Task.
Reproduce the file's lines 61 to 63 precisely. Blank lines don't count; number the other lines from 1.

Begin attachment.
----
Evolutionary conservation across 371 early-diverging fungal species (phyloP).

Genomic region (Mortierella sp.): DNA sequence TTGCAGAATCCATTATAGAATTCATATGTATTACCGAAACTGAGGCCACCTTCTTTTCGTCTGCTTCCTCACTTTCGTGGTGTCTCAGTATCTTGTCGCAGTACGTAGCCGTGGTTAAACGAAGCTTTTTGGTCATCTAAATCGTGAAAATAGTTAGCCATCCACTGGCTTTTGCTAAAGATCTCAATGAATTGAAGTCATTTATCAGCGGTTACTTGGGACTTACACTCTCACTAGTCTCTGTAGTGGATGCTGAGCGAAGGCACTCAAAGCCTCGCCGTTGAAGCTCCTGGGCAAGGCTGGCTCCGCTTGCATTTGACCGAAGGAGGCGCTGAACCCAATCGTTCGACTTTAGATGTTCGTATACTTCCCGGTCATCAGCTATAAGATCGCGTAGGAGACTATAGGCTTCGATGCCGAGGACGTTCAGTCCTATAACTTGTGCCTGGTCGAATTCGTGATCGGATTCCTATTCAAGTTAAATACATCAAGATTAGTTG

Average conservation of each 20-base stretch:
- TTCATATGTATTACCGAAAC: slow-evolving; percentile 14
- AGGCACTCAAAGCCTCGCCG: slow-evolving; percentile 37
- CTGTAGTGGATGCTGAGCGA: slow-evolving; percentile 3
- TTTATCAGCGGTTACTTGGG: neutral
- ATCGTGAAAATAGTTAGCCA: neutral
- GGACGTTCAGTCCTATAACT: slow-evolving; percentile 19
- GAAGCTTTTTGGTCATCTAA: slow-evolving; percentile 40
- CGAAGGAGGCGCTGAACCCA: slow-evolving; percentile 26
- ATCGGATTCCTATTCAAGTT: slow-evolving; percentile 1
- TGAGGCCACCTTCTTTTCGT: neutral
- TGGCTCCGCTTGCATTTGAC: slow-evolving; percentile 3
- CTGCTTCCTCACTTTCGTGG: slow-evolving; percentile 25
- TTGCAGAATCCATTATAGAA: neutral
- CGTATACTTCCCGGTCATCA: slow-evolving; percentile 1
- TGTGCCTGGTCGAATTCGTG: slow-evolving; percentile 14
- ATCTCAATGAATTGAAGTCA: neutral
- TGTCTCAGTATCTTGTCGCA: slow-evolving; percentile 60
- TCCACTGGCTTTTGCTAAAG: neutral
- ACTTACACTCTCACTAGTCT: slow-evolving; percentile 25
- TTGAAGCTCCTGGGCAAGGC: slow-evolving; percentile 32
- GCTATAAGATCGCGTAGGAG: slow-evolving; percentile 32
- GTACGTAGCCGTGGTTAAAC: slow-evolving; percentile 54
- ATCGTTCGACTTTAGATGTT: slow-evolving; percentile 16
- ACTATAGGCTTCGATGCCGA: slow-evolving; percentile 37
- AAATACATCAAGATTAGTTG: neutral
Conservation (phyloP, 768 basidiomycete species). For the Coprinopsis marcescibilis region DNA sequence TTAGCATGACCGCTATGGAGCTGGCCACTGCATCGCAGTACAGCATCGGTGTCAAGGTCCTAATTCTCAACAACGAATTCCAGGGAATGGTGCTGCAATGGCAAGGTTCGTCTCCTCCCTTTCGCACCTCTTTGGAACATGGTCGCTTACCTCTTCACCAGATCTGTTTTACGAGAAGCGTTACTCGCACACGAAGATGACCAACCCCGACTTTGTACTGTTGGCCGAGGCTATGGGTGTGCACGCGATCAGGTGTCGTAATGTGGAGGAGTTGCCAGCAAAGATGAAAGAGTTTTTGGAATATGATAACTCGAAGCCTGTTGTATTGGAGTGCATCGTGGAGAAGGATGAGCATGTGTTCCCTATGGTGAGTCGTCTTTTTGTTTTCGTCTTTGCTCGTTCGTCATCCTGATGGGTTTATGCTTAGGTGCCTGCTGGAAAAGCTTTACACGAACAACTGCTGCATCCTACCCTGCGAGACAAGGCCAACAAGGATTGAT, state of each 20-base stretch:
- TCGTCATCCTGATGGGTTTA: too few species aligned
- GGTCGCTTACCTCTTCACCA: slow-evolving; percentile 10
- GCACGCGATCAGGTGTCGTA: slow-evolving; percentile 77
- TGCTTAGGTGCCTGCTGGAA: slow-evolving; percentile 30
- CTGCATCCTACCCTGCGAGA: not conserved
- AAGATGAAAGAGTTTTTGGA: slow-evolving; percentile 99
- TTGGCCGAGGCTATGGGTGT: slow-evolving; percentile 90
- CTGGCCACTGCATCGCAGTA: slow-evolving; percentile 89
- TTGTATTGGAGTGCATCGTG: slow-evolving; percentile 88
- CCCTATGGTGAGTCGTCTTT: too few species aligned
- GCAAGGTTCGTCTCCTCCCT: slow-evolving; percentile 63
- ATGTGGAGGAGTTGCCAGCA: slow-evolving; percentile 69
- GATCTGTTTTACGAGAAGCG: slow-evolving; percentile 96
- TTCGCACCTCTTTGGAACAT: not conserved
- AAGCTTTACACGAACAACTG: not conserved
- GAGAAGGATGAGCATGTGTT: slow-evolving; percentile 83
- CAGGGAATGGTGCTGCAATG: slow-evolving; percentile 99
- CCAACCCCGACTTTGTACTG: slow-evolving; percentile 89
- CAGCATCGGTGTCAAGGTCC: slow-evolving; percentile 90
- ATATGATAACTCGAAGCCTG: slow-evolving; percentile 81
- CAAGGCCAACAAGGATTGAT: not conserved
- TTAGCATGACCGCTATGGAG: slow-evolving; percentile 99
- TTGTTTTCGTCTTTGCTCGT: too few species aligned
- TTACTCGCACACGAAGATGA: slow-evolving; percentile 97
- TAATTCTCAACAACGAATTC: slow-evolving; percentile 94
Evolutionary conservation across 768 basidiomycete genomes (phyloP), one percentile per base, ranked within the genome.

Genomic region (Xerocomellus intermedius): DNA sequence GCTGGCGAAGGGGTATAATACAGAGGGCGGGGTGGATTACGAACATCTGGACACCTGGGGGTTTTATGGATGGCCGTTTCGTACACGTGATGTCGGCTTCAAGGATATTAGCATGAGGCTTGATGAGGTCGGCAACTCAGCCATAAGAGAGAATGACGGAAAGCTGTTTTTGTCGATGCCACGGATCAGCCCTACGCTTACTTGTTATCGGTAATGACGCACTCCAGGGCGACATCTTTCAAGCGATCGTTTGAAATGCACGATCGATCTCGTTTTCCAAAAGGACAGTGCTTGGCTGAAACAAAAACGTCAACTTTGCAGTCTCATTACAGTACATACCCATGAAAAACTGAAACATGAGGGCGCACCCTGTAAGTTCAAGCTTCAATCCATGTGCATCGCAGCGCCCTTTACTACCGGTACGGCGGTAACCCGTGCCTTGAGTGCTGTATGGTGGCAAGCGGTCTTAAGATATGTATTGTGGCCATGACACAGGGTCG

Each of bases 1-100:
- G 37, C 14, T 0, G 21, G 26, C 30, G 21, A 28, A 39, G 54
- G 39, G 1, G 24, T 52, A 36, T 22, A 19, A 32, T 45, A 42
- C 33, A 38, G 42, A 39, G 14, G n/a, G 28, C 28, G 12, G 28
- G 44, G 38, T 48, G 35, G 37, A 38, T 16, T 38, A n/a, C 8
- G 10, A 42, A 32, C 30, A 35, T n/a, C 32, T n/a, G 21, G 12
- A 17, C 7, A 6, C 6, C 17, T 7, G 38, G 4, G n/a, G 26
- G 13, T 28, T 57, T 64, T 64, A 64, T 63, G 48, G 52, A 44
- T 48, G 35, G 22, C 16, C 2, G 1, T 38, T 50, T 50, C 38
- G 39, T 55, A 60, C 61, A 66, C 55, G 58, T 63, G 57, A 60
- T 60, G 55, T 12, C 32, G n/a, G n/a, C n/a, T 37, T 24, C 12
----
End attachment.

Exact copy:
- G 44, G 38, T 48, G 35, G 37, A 38, T 16, T 38, A n/a, C 8
- G 10, A 42, A 32, C 30, A 35, T n/a, C 32, T n/a, G 21, G 12
- A 17, C 7, A 6, C 6, C 17, T 7, G 38, G 4, G n/a, G 26